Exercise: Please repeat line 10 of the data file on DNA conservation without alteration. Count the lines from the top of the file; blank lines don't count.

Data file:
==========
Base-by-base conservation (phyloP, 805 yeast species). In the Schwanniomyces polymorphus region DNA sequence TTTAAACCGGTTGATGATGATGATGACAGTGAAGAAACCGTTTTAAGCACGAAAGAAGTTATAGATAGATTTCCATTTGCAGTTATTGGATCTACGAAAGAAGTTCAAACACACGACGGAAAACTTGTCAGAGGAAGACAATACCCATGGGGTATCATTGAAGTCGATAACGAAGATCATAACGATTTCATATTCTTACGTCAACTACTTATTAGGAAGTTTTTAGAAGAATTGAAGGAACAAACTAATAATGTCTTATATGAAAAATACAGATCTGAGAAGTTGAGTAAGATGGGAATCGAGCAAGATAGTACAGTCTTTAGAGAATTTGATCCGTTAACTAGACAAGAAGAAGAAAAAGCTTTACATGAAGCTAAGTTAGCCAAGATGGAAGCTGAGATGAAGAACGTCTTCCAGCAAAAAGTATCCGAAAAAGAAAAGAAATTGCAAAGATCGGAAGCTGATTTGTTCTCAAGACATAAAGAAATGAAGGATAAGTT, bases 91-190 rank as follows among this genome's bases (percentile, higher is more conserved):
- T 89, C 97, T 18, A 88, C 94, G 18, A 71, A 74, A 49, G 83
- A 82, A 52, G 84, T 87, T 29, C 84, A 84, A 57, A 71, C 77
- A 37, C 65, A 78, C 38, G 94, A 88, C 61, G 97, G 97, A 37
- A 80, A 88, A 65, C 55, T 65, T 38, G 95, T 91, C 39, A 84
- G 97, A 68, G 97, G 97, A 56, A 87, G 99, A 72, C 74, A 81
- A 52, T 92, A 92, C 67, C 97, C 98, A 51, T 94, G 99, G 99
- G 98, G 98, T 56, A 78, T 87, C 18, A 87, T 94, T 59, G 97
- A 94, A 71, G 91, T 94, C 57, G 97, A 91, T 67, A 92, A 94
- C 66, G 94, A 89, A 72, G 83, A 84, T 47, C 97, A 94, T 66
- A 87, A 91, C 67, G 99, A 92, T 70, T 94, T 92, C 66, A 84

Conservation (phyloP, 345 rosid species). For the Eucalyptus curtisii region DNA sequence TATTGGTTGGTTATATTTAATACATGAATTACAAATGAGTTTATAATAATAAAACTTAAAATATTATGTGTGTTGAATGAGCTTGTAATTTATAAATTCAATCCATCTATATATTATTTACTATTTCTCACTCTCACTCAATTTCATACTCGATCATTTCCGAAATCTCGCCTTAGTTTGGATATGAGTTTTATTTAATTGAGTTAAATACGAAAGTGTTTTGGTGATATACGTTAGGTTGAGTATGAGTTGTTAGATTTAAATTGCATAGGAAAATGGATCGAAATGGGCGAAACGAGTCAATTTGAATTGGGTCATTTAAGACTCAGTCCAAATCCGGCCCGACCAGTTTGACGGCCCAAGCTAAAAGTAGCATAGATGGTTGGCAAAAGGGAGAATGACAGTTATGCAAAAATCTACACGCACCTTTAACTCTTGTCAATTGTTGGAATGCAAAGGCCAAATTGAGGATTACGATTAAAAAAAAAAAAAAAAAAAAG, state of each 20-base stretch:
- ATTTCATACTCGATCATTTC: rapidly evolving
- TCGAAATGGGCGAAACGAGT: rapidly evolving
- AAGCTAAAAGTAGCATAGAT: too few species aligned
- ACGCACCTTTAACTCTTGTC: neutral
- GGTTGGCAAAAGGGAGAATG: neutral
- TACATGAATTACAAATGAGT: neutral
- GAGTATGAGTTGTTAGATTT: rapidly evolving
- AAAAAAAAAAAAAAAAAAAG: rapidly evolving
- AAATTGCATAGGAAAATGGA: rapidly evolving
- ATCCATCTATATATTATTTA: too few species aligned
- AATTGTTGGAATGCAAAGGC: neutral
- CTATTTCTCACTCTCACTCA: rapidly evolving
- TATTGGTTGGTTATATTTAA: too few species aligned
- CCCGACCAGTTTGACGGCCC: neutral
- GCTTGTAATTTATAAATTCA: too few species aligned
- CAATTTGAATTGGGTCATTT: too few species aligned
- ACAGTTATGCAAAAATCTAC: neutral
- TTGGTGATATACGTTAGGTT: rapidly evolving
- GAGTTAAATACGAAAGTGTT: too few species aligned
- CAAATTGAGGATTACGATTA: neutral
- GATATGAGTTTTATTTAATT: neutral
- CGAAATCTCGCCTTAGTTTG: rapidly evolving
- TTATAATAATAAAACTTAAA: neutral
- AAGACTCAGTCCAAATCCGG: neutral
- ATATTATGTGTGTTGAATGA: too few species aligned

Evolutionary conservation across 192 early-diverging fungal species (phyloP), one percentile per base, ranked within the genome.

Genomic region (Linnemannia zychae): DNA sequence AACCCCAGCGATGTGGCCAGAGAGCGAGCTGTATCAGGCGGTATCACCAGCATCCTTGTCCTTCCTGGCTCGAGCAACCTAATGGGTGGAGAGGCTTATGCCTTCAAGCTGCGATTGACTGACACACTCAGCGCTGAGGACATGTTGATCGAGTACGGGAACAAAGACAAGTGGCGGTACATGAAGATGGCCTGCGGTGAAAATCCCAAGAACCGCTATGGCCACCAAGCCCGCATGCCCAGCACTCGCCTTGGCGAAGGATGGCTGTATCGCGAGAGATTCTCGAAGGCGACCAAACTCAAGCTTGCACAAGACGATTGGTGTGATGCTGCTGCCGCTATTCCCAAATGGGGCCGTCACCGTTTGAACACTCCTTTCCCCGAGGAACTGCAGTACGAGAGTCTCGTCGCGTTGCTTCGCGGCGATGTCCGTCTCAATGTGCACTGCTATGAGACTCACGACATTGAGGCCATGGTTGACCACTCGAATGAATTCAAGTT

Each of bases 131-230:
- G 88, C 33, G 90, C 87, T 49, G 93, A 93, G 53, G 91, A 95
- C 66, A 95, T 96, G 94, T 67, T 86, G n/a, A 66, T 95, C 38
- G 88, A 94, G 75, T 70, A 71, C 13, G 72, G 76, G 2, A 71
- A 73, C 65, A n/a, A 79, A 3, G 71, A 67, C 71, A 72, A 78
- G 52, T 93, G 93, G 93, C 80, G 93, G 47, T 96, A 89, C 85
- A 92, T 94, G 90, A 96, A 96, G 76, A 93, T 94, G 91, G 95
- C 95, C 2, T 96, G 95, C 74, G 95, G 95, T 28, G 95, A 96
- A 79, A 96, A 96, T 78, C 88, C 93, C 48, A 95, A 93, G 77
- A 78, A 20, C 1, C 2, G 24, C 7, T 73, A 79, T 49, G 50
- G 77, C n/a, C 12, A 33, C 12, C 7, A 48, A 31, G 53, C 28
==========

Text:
- C 66, G 94, A 89, A 72, G 83, A 84, T 47, C 97, A 94, T 66